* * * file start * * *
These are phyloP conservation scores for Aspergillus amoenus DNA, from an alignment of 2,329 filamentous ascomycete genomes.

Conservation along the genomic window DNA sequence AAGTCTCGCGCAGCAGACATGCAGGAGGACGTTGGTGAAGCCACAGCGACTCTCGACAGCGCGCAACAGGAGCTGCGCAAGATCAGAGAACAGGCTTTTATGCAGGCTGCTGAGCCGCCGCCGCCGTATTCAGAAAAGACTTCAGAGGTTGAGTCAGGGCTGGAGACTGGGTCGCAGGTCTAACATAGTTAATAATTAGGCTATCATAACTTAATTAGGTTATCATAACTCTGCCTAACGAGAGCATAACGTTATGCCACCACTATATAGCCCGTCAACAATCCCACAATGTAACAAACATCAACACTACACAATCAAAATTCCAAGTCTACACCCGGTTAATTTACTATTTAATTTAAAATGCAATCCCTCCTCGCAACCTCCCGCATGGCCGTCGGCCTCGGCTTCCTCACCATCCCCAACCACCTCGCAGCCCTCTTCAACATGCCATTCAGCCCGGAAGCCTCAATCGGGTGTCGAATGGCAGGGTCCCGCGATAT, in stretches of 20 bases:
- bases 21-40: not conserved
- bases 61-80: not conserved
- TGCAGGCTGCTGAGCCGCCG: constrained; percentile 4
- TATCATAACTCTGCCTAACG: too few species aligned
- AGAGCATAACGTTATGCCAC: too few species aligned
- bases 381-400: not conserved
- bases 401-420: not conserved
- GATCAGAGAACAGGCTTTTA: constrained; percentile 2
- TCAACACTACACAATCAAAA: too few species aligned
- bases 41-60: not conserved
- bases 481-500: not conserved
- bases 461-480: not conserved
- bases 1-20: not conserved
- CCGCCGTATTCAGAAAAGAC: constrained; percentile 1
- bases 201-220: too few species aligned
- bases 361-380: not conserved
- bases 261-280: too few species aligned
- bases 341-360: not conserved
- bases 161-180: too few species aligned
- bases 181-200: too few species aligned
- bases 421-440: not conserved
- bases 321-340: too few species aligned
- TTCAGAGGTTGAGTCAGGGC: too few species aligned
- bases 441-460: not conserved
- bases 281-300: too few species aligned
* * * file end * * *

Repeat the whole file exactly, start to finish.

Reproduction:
These are phyloP conservation scores for Aspergillus amoenus DNA, from an alignment of 2,329 filamentous ascomycete genomes.

Conservation along the genomic window DNA sequence AAGTCTCGCGCAGCAGACATGCAGGAGGACGTTGGTGAAGCCACAGCGACTCTCGACAGCGCGCAACAGGAGCTGCGCAAGATCAGAGAACAGGCTTTTATGCAGGCTGCTGAGCCGCCGCCGCCGTATTCAGAAAAGACTTCAGAGGTTGAGTCAGGGCTGGAGACTGGGTCGCAGGTCTAACATAGTTAATAATTAGGCTATCATAACTTAATTAGGTTATCATAACTCTGCCTAACGAGAGCATAACGTTATGCCACCACTATATAGCCCGTCAACAATCCCACAATGTAACAAACATCAACACTACACAATCAAAATTCCAAGTCTACACCCGGTTAATTTACTATTTAATTTAAAATGCAATCCCTCCTCGCAACCTCCCGCATGGCCGTCGGCCTCGGCTTCCTCACCATCCCCAACCACCTCGCAGCCCTCTTCAACATGCCATTCAGCCCGGAAGCCTCAATCGGGTGTCGAATGGCAGGGTCCCGCGATAT, in stretches of 20 bases:
- bases 21-40: not conserved
- bases 61-80: not conserved
- TGCAGGCTGCTGAGCCGCCG: constrained; percentile 4
- TATCATAACTCTGCCTAACG: too few species aligned
- AGAGCATAACGTTATGCCAC: too few species aligned
- bases 381-400: not conserved
- bases 401-420: not conserved
- GATCAGAGAACAGGCTTTTA: constrained; percentile 2
- TCAACACTACACAATCAAAA: too few species aligned
- bases 41-60: not conserved
- bases 481-500: not conserved
- bases 461-480: not conserved
- bases 1-20: not conserved
- CCGCCGTATTCAGAAAAGAC: constrained; percentile 1
- bases 201-220: too few species aligned
- bases 361-380: not conserved
- bases 261-280: too few species aligned
- bases 341-360: not conserved
- bases 161-180: too few species aligned
- bases 181-200: too few species aligned
- bases 421-440: not conserved
- bases 321-340: too few species aligned
- TTCAGAGGTTGAGTCAGGGC: too few species aligned
- bases 441-460: not conserved
- bases 281-300: too few species aligned